2.3
June 30, 2015

Coping with the Fear of Loss.

Loss, alone, growing up

So there we sat face to face.

“My parents died when I was in my 20s,” he told me. He looked into my eyes, waiting for and perhaps dreading my reaction. I stared. I blinked. He took a breath and then continued, “and so did my cousin…and a few other people in my life.” He looked again. Would I stare back wondering just how “damaged” he was?

Did I mention that this was a first date? Over eggs and orange juice. No wine to dull the moment. I took a short, involuntary breath in.

“You just told my story. I don’t know anyone else with the same one,” I said.

Now I was on the receiving end of the stare.

“It kinda sucks, right?”

“Yep.”

“And makes dating a little bit weird…”

“Uh-huh.”

“Because the person in your life has to be able to step up and act like your family…”

“Yes.”

“And, when it ends…”

“The loss…”

“Exactly…the gut-wrenching feeling of another loss.”

“And I am going to guess that you stayed in your marriage long after it was actually over because you couldn’t face another—”

“Loss. Yes.”

“That doesn’t make you weak, you know. It makes you human. I totally get it.”

“And, we’re not damaged, right?”

“Nope. Not damaged…just…uhhh…affected. A swift lesson in the school of life is short.”

“Exactly.”

Another long stare.

For the first time in my life, it felt like someone got me. That odd instant connection between near strangers that erases time and makes the duration of the acquaintance irrelevant.

As it turned out, we had more than just that in common. And so we spent time together—a lot of time together. Enough time that, while caught up in the whirlwind, we neglected work, personal passions, general responsibilities and friends. We found ourselves gasping for air and personal space.

Over the phone he said, “I need space.” To which my first thought was “Oh thank God.” It was a relief, at first, and then it wasn’t.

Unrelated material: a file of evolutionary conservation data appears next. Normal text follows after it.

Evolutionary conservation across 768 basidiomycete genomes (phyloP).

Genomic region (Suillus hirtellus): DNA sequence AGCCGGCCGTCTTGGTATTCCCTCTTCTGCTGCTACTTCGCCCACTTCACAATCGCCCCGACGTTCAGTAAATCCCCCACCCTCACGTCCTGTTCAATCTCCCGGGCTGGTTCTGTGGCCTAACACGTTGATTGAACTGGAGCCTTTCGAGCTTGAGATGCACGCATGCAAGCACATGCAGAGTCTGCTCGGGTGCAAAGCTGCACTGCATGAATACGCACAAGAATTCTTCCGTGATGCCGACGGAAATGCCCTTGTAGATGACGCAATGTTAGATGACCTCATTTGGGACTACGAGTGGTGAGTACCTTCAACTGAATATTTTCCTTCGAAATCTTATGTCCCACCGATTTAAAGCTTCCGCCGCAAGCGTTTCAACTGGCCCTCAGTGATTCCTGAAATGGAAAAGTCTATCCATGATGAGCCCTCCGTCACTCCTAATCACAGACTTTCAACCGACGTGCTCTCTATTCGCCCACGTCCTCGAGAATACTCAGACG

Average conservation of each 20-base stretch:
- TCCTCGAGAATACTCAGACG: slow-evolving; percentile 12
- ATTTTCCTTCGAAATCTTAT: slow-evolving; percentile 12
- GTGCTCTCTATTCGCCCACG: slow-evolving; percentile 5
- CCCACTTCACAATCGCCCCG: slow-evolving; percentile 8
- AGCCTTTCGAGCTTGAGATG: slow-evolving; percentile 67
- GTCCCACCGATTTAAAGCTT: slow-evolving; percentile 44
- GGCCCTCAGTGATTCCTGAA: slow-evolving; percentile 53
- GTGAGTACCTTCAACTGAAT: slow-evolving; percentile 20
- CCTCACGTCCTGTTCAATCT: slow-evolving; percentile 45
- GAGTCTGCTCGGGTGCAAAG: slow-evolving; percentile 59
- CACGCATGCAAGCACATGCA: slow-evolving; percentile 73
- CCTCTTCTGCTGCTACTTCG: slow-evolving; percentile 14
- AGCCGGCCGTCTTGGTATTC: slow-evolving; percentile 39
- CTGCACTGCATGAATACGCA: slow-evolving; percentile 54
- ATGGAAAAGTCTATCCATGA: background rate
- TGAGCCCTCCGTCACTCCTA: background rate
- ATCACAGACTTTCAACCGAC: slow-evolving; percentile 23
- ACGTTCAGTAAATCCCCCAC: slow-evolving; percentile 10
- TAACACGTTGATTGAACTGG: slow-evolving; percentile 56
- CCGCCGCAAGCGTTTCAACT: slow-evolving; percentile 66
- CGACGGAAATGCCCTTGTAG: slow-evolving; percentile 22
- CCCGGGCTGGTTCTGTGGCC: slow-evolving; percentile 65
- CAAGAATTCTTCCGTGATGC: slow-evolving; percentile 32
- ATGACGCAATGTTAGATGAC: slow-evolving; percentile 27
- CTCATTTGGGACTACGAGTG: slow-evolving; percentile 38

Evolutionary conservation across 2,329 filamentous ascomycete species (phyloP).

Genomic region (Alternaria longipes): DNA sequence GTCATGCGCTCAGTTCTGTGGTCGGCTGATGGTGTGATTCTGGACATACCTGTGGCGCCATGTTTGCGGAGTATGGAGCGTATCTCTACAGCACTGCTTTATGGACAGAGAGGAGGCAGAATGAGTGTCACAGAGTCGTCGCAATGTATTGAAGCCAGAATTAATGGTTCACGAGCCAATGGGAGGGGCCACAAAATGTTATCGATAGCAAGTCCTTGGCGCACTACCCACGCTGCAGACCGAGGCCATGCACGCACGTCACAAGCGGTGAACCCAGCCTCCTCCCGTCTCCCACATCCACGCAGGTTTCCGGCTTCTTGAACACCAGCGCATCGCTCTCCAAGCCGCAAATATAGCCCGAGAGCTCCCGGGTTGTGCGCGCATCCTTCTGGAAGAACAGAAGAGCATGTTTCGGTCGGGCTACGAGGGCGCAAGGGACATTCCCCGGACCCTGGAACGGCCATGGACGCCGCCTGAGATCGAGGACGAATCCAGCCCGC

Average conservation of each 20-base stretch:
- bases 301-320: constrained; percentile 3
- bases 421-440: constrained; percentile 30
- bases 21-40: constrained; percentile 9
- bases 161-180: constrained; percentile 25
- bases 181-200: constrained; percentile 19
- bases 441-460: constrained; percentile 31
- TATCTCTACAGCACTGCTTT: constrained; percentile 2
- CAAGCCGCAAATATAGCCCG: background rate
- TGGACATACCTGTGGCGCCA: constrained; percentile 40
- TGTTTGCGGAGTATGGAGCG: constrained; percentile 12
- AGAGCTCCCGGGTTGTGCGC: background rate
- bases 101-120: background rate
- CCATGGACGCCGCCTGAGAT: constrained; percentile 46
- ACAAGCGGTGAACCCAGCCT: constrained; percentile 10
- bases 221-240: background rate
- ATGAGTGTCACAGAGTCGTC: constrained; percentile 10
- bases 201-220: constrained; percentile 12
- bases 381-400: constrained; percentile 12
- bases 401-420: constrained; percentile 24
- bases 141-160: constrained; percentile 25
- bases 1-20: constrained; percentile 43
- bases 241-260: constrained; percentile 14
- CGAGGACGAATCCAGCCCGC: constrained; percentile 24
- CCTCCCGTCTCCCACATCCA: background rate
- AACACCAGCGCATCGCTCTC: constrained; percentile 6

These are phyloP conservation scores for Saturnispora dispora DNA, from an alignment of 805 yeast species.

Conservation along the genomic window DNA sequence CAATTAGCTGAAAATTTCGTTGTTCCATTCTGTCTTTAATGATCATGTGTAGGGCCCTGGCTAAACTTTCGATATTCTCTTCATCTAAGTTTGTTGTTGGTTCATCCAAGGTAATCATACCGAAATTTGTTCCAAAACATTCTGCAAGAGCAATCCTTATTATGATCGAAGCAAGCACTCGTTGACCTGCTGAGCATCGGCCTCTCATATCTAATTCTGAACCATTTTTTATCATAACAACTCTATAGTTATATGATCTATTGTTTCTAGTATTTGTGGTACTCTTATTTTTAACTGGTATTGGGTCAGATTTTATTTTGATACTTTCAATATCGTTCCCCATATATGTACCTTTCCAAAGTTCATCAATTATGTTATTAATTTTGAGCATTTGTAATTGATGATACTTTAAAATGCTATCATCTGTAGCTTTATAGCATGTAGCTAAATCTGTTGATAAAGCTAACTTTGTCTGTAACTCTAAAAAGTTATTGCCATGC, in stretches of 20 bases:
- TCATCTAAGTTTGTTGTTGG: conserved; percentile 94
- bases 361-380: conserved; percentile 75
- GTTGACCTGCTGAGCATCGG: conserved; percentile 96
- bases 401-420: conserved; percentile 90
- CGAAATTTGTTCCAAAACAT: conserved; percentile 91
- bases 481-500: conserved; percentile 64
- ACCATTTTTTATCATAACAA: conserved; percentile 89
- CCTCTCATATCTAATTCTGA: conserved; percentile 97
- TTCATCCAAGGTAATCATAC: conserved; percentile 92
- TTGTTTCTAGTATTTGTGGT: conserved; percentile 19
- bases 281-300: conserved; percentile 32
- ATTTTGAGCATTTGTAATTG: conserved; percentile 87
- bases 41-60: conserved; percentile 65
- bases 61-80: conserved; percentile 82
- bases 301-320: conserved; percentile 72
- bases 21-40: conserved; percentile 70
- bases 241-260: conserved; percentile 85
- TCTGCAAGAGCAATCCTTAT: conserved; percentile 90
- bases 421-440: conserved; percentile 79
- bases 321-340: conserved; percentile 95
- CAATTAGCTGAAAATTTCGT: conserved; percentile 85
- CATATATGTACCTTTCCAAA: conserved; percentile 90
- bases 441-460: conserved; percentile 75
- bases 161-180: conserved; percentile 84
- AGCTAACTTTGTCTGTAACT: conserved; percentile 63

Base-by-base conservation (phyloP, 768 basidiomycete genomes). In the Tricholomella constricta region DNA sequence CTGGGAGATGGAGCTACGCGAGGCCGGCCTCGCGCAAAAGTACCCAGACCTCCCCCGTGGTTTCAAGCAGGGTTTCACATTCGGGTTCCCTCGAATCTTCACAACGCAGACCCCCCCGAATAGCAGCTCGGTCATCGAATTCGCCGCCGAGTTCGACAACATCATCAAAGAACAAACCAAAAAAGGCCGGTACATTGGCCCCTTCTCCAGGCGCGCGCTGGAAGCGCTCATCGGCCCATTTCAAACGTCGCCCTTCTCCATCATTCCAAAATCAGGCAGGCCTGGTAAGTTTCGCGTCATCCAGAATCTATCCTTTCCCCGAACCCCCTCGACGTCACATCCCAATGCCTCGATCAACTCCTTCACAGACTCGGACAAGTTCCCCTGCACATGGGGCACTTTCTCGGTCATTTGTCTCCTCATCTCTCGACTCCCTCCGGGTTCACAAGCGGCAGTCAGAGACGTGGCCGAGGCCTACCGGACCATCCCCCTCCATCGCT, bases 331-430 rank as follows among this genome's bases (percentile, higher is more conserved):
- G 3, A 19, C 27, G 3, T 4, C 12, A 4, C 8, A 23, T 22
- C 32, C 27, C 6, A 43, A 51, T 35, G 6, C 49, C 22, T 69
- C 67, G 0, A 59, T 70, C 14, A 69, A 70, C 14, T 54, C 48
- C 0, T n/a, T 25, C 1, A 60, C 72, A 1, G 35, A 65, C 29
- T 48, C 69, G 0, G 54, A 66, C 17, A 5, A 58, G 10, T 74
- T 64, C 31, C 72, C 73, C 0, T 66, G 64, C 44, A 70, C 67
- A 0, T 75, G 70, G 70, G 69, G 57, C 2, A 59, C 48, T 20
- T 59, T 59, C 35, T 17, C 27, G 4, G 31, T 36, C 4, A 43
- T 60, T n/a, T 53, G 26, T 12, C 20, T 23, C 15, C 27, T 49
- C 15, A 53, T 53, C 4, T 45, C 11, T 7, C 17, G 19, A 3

The panic moved in. In a world where “ghosting” has become a common phrase, a request for space felt like a euphemism for a quiet exit—a disappearance in the night that would erase all signs he had ever existed. Another loss. I felt sick to my stomach. I lost sleep. I stared at pictures of us waiting to see if they, too, would disappear like a photo from Snapchat.

I’m not damaged. I’m affected. I repeated these words to myself. I am strong, rational, emotionally stable. It would be more damaged to not be affected by my losses, I told myself. And I stand by those words. To not be affected would mean to not feel the weight of the experience. It would be a sign of living in denial, of subjugating the experience so deeply that it would be sure to come springing back with twice the force, twice the blow, like a ball that has been held under water. Its impact then would be far more likely to cause damage.

I, we, you are not damaged. We are affected. Because life is real. Experiences happen, and we are human. Loss is a part of life, and it’s nothing to fear.

The guy didn’t ghost—quite the opposite. We got together to talk a few days later and he said the most magical, comforting words: “I’m not going anywhere. We will talk. And see each other. I am here.”

The time spent getting to know him? Not a loss at all.

~

Author: Lisa Gindy

Editor: Caroline Beaton 

Image: Flickr

 

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